The annual Americana Music Association Festival and Conference is in full swing with the first official night now complete. The festival kicked off with annual awards show at the Ryman which, as always, featured incredible and unique performances that one can only see at this awards show. It's the only place you'll find a finale that includes Jim Lauderdale, Joy Williams of the Civil Wars, Emmylou Harris, Rodney Crowell, Roseanne Cash, Dr. John, Richard Thompson, Billy Bragg, Shovels and Rope, Tift Merritt, Dr. John and as wonderful a house band as you'll ever gather with Buddy Miller at the lead performing "Leaving Louisiana in the Broad Daylight", an old hit on separate occasions for Emmylou and the Oak Ridge Boys. What was especially great about this particular performance was hearing Rodney Crowell and Roseanne Cash perform a few lines together, something that rarely happens these days. Steven Stills just tore it up with a performance of the iconic Buffalo Springfield tune "For What It's Worth." The Milk Carton Kids made an astounding case as to why they could easily have been presented with the Emerging Artist award, an honour that was bestowed upon Shovels and Rope. Two very different styles of music between the two duos, both excellent acts and all tremendous artists.
Speaking of duos, they were front and center during the awards show with the Association giving much love to Emmylou Harris and Rodney Crowell, awarding them with the Duo/Group of the Year award and Album of the Year for "Old Yellow Moon." In addition to Emerging Artist, Shovels and Rope also picked up the award for Song of the Year for their performance of "Birmingham." The AMA Awards are truly the most unique award show presentations in the industry today. I always find it a treat to attend this show. For those who could not attend, Austin City Limits will be featuring a special broadcast of the music portions of the show at a later date (I suspect in November), and AXS TV in the United States has carried the show live for the past two years. Be on the lookout for a replay. Click here for a great rundown of the rest of the award proceedings.
It doesn't happen that often, but on occasion, a plan can go astray. My plan last night was to cover the Lone Bellow and JD McPherson's portion of the showcase. However, to their deserved credit, the Mercy Lounge was at capacity when I arrived at the venue so I was not able to get in. Fortunately, the Mercy Lounge, High Watt and Cannery Ballroom are all connected, so I ventured to the High Watt where I soon discovered how gifted and amazing Drew Holcomb and The Neighbours are. Performing a set largely comprised of material off their latest release "Good Light", Drew and the Neighbours delivered a powerful set that ranged from the autobiographical ("Tennessee") to the haunting ("A Place To Lay My Head"), from the romantic ("The Wine We Drink" -- which is a powerful, beautiful song) to the inspirational ("Good Light"), all delivered with complete heart and soul. This group has a real diverse sound to it. They can transition from a straight up, heartland rock and roll sound as heard on "Good Light" to a slightly Celtic delivery on "A Place to Lay My Head." A group of excellent musicians who are creating music that speaks to them, look for Drew and the Neighbours in your area as they hit the road soon. Judging by the reaction of the crowd at the High Watt, their music speaks to the people as well.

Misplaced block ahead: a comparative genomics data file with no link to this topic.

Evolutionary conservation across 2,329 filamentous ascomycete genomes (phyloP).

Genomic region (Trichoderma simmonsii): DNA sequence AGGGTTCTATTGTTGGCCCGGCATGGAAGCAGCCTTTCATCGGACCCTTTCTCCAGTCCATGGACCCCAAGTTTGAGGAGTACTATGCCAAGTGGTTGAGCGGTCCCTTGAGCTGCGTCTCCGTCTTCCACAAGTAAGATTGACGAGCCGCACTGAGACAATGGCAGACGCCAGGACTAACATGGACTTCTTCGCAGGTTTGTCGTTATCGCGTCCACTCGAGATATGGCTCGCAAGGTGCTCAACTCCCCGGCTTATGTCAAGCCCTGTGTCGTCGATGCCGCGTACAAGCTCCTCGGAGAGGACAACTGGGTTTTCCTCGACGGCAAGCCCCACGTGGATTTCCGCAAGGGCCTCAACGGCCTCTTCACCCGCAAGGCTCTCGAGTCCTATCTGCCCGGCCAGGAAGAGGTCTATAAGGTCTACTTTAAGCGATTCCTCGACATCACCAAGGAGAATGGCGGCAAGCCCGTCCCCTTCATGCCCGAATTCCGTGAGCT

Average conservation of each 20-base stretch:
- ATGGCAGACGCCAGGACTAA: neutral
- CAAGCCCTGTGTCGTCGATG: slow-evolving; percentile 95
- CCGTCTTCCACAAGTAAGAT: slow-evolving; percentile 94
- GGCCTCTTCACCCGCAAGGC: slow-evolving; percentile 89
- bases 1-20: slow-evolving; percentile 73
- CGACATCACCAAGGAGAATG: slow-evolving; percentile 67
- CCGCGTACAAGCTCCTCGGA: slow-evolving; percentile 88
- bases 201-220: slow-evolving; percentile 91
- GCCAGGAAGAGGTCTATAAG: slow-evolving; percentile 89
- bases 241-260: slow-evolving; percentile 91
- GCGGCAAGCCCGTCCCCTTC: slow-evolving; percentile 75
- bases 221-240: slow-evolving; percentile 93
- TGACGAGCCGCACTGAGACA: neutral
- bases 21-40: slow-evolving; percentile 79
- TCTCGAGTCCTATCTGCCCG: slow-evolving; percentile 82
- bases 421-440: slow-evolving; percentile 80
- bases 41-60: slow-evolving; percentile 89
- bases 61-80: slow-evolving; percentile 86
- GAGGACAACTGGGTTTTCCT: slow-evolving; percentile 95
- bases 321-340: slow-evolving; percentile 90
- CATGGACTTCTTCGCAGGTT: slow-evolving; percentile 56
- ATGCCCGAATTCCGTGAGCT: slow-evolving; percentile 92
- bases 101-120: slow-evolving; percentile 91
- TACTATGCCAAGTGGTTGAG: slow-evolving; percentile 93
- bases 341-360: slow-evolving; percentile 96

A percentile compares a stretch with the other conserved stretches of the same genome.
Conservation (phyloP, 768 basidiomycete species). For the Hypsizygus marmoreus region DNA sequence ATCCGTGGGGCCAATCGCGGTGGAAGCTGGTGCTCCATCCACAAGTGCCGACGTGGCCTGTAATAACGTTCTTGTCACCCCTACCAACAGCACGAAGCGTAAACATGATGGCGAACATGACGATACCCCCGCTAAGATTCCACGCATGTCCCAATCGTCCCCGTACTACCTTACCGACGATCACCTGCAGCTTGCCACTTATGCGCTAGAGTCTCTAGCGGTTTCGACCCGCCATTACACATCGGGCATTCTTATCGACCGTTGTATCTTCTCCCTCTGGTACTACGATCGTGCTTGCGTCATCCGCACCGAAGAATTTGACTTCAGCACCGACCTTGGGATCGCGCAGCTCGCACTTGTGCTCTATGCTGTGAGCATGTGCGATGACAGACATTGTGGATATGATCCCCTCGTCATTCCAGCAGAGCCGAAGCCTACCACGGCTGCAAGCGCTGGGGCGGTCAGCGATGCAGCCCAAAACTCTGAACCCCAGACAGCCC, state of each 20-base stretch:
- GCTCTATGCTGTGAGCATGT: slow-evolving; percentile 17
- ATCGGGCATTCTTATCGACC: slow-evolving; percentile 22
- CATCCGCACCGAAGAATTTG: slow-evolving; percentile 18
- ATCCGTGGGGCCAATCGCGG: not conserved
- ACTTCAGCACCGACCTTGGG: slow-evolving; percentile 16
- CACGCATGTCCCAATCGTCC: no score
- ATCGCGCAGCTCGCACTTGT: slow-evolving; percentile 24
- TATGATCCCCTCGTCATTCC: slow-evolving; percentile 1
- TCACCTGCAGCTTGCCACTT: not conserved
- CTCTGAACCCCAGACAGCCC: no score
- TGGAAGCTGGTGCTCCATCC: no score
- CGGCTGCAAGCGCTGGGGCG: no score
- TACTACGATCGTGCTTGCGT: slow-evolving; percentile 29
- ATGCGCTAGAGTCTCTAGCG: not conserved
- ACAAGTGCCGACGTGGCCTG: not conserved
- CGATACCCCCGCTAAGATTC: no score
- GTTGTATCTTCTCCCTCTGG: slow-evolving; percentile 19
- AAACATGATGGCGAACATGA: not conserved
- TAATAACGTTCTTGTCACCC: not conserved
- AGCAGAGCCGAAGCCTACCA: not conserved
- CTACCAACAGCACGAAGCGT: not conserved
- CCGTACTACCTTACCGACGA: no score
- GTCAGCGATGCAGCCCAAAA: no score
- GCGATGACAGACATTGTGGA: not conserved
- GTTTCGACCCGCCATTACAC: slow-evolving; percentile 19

The final act I caught was based on a recommendation from my friend Nelson of WDVX radio in Knoxville, TN. St. Paul and the Broken Bones opened up for Jason Isbell in Knoxville earlier this year and apparently blew apart the stage they were so good. From Birmingham, AL, this group of young men have quite the future ahead of them. Reaching in to the soul, jazz and blues portion of Americana, St. Paul and the Broken Bones could have taken people to church last night, as there were moments you thought you were in a tent revival. The powerful, soulful and strong vocal delivery of St. Paul, paired with the outstanding musicianship of the Broken Bones created the most unique act I have seen in my 3 years attending this conference and festival. A real highlight of the show was a cover of the Aretha Franklin classic "Respect." Young, professional and talented, St. Paul and the Broken Bones are going places. They are ones to watch, indeed.
And to think this was only the first night ...